Love the most important person in your life

Today is Valentine’s Day, and depending on how you feel about it, it is a great way to tell your partner how much you care or a great way to decry commercialism or it can make you feel sad and lonely about being single.

I want to put forward another idea- I would like this to be a day where you can celebrate and show love to the most important person in your life.



So many people are in a toxic hurtful relationship with themselves, especially with their bodies. They “HATE” this or that about themselves, they wish they looked like someone else and they have nasty toxic thoughts about themselves. (Yes toxic as negative thinking can play a role in physical health and definately has a role in mental health).

It seems that loving ourselves is the hardest of all things to love. However most people will readily love someone else despite the fact they may have a pot belly, back hair, uneven breasts or cellulite etc…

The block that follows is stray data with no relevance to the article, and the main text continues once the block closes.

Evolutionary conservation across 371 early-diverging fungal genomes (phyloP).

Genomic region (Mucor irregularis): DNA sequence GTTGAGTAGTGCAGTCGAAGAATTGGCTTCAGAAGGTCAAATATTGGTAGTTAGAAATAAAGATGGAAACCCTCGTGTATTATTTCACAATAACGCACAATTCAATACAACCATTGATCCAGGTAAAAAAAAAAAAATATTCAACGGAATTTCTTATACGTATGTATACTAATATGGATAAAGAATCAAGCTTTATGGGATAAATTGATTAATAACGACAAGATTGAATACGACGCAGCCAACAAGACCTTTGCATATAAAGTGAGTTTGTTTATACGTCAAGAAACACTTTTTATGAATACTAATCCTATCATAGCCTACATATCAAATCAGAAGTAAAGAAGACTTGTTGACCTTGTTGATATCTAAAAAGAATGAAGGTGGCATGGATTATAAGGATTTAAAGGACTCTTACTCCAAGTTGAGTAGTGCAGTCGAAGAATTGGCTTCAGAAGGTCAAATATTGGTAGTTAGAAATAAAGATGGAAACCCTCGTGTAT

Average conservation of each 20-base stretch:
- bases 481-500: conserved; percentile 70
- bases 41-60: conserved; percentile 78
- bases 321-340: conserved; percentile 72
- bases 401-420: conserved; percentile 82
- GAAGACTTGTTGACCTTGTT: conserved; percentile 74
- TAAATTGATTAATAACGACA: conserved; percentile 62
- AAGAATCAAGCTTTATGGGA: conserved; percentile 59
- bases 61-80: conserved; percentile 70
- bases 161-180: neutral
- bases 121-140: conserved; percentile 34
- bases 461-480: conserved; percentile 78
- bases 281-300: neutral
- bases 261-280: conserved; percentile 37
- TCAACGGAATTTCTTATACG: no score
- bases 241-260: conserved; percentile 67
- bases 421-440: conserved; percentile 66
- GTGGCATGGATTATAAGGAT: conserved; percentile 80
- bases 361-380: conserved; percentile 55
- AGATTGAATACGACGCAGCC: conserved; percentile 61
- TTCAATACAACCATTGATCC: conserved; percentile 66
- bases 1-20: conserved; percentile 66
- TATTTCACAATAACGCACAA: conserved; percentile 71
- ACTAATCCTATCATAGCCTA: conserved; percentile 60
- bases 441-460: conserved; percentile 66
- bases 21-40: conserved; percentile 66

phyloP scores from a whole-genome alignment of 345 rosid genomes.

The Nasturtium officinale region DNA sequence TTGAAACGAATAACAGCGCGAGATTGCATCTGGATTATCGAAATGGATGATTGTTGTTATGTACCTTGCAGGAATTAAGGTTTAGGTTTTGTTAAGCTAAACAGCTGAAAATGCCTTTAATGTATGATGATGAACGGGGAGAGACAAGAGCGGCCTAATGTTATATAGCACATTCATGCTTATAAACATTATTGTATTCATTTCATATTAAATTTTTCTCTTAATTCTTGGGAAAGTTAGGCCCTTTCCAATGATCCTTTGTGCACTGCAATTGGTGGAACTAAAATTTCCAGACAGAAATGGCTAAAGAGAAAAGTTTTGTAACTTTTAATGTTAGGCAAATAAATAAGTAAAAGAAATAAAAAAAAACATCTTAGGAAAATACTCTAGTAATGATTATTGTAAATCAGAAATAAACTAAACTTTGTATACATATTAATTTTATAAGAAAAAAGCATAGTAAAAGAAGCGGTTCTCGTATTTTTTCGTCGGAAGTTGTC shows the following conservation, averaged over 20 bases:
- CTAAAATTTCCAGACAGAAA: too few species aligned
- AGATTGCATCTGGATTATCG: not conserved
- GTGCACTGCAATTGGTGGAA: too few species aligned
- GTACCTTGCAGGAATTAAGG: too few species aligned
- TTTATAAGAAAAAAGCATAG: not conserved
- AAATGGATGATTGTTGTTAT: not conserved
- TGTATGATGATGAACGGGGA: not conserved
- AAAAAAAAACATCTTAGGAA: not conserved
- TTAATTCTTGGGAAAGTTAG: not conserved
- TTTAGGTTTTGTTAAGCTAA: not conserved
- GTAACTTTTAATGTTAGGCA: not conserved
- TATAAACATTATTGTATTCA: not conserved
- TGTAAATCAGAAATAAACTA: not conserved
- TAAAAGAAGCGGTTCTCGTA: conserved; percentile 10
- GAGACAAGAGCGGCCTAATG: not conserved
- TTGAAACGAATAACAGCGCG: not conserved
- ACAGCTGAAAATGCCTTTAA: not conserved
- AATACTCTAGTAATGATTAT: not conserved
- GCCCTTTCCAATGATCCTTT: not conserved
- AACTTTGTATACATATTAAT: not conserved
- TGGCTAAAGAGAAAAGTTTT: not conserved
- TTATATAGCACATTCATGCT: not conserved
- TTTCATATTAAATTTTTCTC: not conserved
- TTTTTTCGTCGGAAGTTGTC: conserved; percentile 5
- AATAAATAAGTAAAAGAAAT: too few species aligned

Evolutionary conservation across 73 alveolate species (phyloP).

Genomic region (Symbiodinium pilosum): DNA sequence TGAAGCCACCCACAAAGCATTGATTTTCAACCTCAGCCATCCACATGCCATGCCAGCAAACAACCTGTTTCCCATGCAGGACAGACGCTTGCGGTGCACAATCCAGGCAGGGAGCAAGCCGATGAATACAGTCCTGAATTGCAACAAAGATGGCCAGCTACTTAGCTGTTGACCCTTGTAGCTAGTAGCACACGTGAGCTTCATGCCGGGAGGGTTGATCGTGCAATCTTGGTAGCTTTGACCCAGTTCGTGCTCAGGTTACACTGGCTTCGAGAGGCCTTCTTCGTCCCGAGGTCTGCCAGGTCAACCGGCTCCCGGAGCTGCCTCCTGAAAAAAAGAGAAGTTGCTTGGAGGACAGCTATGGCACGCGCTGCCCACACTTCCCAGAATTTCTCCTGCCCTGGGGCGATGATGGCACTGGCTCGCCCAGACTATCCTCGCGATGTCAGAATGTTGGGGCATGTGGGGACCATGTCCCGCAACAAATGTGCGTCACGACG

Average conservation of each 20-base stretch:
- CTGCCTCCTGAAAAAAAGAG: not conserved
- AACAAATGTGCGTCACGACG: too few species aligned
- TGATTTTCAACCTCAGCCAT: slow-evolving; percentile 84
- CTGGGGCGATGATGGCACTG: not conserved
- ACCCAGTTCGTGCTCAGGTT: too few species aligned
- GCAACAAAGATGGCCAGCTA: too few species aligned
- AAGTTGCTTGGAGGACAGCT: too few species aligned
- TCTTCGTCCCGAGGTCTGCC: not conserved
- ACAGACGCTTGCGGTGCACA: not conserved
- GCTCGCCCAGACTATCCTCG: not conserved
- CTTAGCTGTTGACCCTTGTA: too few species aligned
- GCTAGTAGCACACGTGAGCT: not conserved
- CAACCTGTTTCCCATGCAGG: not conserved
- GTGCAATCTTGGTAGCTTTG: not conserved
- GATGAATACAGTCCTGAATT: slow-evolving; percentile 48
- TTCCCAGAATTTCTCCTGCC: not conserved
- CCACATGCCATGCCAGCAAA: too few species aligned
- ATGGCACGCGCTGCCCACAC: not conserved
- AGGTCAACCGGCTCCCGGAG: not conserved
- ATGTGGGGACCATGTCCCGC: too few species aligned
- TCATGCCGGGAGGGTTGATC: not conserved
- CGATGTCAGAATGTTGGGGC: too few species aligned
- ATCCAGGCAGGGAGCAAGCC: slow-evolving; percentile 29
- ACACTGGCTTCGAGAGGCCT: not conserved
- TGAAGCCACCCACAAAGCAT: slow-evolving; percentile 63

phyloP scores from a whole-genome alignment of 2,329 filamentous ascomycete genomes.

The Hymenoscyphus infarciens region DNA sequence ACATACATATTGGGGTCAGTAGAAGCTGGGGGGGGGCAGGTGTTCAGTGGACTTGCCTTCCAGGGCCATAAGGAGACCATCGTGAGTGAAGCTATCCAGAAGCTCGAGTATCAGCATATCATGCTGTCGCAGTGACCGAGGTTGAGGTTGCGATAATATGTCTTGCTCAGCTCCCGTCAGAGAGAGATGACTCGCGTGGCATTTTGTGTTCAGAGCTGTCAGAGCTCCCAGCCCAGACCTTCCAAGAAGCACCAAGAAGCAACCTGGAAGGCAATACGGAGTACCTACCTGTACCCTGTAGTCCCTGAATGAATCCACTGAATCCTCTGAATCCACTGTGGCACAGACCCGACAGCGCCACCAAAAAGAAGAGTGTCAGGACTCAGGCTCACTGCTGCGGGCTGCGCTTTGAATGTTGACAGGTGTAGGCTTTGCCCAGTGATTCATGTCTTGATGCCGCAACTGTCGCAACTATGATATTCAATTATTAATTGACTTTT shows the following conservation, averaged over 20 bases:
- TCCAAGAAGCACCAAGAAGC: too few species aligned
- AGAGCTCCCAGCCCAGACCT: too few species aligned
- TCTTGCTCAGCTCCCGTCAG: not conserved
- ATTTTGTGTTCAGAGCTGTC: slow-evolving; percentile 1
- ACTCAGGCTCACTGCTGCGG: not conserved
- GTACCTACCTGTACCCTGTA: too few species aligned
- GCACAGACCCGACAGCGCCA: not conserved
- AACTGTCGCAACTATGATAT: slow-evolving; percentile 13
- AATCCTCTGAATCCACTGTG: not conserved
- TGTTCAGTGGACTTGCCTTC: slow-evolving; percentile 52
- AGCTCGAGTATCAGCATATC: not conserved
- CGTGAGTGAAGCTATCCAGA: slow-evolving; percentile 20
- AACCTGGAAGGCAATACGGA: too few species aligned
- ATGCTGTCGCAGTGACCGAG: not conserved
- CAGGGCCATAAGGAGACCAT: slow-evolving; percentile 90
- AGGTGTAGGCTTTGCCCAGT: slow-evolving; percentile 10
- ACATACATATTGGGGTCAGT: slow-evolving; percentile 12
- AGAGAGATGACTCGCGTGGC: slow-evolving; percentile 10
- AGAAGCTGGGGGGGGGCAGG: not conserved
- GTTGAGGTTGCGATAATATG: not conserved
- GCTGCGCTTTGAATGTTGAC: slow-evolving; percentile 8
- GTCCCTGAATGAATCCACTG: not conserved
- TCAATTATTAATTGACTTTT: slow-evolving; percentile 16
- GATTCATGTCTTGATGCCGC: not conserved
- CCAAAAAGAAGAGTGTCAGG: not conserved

How do you do that? Well for me it was a process of telling myself I was gorgeous and showing love towards my body.  It wasn’t easy- it took years to be honest. But some of the things I did is to dress up and take myself out on dates, get pedicures, massages, buy myself a nice outfit, rub lotion onto my body and treat showering and bathing as a treat instead of a chore. After a while I did start loving my thighs, despite the fact they are huge because they are strong, powerful and shapely. I loved my huge bum because it feels so awesome. I started loving my legs which I always called trees because of their curves. I’m even slowly starting to love my belly despite the fact I want it to be smaller. Yes you can still love your body even if you want to make healthy changes to it.

My recommendations-Touch your body! Yes do it. Rub lotion in slowly and feel how amazing your body feels! Get pampering massages from professsionals (I would highly recommend a ha kuna massage). Stand in front of a mirror naked and tell yourself all the things you LOVE about your body. Let the negative thought that come to you wash away in the shower and hold onto those love thoughts. If you want to improve things in some small way develop a fitness routine doing things you love- for me it is cycling and recently swimming).